Regional Development Commissions are back on the Table

Regional Development Commissions are back on the Table

Infrastructure,  | Quick Take
Feb 15, 2018  | 2 min read | Print Article

Among the litany of wasteful items in the president’s FY19 budget request, there is $162.6 million for Regional Development Commissions. Taxpayers for Common Sense applauded the proposed dissolution of Regional Development Commissions in the president’s FY18 “skinny” budget proposal. So you could imagine our disappointment that the administration reversed course and proposes funding for them in the budget request.

The Appalachian Regional Commission was the first, created in 1965 as part of the “Great Society,” and was intended to spur inter-state cooperation in bringing shared regional issues to the attention of the federal government – the need for infrastructure improvements, natural resource development, and social services. The initiative spread to other areas in the country.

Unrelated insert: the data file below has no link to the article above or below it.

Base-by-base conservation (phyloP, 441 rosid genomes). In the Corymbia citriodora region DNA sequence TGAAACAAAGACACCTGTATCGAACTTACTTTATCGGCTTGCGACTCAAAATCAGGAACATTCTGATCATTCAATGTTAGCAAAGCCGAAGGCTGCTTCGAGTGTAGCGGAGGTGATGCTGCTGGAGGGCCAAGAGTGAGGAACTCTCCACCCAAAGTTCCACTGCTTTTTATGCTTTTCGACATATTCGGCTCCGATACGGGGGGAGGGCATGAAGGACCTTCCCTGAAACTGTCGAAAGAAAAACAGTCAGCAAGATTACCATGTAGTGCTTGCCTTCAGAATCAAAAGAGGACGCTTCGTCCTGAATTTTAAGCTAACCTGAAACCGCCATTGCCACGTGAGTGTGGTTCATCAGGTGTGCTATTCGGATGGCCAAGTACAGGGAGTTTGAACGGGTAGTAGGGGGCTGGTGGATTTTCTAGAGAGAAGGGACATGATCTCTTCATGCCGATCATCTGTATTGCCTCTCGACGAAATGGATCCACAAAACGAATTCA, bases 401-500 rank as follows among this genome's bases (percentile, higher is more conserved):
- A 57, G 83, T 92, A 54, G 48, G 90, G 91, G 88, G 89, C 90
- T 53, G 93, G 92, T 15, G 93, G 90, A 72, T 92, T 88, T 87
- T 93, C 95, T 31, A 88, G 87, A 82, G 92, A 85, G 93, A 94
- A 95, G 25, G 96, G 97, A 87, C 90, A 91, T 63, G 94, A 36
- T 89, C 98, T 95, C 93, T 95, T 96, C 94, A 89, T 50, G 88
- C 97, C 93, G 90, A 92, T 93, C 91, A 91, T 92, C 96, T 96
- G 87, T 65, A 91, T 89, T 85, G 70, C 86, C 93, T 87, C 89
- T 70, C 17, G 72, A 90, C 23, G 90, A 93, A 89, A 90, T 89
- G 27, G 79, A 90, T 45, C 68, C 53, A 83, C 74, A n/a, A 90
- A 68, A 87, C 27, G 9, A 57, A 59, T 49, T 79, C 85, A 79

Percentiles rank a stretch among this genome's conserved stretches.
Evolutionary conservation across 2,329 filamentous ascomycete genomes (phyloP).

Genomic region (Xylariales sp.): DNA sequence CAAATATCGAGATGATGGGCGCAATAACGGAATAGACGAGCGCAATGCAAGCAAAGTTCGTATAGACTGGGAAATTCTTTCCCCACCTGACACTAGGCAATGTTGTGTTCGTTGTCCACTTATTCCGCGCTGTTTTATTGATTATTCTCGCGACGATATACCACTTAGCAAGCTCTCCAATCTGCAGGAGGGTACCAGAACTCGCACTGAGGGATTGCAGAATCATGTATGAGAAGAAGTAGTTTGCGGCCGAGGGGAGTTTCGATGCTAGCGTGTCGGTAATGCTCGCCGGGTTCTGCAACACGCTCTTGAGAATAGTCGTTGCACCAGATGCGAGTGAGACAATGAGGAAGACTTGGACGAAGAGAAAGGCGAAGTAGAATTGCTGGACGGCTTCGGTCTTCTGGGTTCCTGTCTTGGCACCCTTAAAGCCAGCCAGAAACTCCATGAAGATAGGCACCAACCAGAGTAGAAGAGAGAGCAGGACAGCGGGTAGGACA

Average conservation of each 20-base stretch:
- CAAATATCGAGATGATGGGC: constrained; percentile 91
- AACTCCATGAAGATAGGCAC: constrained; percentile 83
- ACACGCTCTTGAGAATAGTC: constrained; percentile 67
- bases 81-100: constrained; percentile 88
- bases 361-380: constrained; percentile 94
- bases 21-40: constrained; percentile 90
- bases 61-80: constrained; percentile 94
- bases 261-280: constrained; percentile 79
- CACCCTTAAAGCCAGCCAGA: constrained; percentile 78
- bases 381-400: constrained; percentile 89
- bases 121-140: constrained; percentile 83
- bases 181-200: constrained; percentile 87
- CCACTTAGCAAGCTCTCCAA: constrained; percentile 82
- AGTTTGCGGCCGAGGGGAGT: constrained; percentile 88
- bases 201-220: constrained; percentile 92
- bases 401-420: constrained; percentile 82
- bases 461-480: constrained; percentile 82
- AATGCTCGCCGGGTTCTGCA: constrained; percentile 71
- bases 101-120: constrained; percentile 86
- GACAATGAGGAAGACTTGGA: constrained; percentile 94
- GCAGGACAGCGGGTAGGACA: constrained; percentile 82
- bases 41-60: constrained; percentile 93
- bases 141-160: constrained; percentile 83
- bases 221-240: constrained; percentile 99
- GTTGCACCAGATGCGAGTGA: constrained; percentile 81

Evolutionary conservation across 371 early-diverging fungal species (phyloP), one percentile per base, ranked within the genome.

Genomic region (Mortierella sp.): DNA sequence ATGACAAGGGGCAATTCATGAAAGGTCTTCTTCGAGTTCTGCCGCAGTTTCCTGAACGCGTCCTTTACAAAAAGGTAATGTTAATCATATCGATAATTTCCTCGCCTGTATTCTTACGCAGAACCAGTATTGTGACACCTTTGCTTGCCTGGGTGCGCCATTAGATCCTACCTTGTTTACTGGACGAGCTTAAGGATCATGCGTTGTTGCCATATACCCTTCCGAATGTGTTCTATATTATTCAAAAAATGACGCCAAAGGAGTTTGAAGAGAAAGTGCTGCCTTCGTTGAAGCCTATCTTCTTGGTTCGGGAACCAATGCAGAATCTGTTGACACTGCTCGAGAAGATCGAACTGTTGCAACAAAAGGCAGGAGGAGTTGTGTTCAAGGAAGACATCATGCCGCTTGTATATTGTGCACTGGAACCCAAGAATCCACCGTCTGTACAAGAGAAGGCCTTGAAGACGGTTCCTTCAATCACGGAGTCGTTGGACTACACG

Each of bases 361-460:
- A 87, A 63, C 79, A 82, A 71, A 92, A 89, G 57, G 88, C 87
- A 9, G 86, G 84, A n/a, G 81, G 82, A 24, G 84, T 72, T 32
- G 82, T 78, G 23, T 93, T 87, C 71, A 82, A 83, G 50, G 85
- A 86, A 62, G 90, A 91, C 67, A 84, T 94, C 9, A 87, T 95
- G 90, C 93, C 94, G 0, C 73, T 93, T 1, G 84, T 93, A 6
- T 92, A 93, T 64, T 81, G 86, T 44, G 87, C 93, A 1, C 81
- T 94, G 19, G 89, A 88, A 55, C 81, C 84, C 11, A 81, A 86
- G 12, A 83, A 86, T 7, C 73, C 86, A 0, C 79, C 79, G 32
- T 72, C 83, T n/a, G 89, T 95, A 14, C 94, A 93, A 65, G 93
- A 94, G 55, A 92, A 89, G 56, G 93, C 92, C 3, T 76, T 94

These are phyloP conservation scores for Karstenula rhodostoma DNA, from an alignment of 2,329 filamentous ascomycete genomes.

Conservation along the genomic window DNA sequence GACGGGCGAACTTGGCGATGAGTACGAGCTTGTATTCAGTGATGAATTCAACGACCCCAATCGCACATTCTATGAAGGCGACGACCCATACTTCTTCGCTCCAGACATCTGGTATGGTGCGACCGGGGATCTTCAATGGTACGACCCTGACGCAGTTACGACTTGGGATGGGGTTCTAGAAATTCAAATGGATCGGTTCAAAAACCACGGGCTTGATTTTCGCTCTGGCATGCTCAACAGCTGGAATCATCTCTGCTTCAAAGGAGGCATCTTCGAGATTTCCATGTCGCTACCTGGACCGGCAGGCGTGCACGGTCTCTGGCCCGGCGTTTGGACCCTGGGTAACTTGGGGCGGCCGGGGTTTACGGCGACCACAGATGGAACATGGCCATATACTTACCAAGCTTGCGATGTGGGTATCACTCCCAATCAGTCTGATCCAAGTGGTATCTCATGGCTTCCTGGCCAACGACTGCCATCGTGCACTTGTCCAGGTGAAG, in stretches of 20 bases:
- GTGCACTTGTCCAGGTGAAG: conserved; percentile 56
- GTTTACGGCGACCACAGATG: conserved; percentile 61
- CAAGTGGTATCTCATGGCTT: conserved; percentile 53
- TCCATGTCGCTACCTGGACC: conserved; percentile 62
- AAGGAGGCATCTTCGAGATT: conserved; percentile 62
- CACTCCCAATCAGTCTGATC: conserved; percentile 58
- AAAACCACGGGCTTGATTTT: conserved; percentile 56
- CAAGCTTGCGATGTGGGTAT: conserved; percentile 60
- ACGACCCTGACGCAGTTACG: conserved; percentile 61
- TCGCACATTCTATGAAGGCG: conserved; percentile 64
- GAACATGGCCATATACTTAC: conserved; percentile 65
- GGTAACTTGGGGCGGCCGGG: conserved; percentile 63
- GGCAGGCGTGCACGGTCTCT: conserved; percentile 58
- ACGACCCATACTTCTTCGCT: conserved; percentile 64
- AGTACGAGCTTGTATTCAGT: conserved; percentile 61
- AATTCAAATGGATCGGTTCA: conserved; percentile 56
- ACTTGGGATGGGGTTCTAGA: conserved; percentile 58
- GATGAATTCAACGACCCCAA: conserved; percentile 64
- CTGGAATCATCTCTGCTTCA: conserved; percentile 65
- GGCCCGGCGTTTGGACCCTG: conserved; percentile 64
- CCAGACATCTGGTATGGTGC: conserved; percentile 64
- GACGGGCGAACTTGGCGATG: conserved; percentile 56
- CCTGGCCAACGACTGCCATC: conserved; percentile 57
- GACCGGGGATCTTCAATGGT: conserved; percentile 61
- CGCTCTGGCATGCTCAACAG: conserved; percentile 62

In practice, the Regional Development Commissions have proven themselves to be unnecessary middlemen, inefficient in their stewardship of federal dollars. Each of the four commissions – the Appalachian Regional Commission, the Denali Commission, the Northern Border Commission, and the Delta Regional Authority – has exhibited administrative failures in administering their congressional mandates. Furthermore, the Commissions are duplicative of other federal development programs. It makes little sense to elevate certain areas of the country with whole organizations instead of ensuring that existing development programs take it into account different needs across the country. To date, Congress has provided the Regional Development Commissions with billions of dollars in federal funding. It is time to bring this dated and costly inefficacy to an end.